You are truly a woman of the world. Born in a Nigerian college town, where you were cursed, for a writer, with a happy childhood, you came to America to study,and now split your time between both countries and both cultures. A voracious young reader, you began writing, by your own account, as soon as you could spell. That writing has now come to be translated into thirty languages, and you have become a global presence, bestowed with an array of honors, including a MacArthur Grant. Your fictional characters make real lives that are intersected by nationality,gender, race, and class. “No one,” you have said, “is just one story.” These lives often challenge the status quo, as does your own. You are increasingly turned to, in intellectual circles and in the general public, for guidance on how to advance the lives of women and girls. Your TED Talk became the influential essay “Why We Should All Be Feminists,” and your email to a friend who had asked for advice on raising her daughter became the international sensation Dear Ijeawele, or A Feminist Manifesto in Fifteen Suggestions. You are indeed a woman of the world, not only as it is, but as it is becoming.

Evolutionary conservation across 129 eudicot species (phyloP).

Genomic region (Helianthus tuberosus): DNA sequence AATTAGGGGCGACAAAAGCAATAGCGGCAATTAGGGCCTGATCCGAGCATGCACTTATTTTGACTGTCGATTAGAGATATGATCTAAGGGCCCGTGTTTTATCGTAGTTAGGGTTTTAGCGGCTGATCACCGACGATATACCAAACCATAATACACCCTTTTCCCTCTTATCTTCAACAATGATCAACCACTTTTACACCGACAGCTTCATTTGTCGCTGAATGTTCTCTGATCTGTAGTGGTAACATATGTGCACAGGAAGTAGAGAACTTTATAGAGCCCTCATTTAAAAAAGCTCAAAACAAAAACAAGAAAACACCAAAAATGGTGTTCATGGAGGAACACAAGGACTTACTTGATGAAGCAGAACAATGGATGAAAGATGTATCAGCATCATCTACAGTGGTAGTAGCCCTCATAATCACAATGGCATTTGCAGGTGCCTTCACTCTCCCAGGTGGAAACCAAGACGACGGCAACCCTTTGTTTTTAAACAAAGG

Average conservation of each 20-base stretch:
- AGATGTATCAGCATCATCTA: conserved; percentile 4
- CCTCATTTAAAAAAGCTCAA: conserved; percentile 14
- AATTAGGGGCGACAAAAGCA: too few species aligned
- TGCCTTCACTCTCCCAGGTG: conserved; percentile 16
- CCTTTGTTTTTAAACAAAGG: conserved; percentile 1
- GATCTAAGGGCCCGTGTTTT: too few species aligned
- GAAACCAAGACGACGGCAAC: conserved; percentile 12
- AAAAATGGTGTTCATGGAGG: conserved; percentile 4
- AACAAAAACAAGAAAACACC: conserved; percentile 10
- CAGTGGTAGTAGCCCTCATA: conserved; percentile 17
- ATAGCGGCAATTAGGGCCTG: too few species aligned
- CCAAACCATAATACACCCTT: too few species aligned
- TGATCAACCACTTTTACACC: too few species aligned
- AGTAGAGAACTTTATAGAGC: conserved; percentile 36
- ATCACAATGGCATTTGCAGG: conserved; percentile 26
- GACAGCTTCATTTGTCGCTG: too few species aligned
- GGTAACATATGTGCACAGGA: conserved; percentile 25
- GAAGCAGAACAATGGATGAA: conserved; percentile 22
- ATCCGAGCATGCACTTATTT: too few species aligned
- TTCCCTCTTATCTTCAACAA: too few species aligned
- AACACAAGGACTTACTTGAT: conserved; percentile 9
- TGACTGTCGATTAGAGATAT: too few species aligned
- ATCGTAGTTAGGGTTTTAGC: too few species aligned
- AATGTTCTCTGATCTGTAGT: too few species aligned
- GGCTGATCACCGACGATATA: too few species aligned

I hereby declare you recipient of the honorary degree Doctor of Letters, entitled to all the rights, honors, and privileges appertaining thereto.
June 4, 2017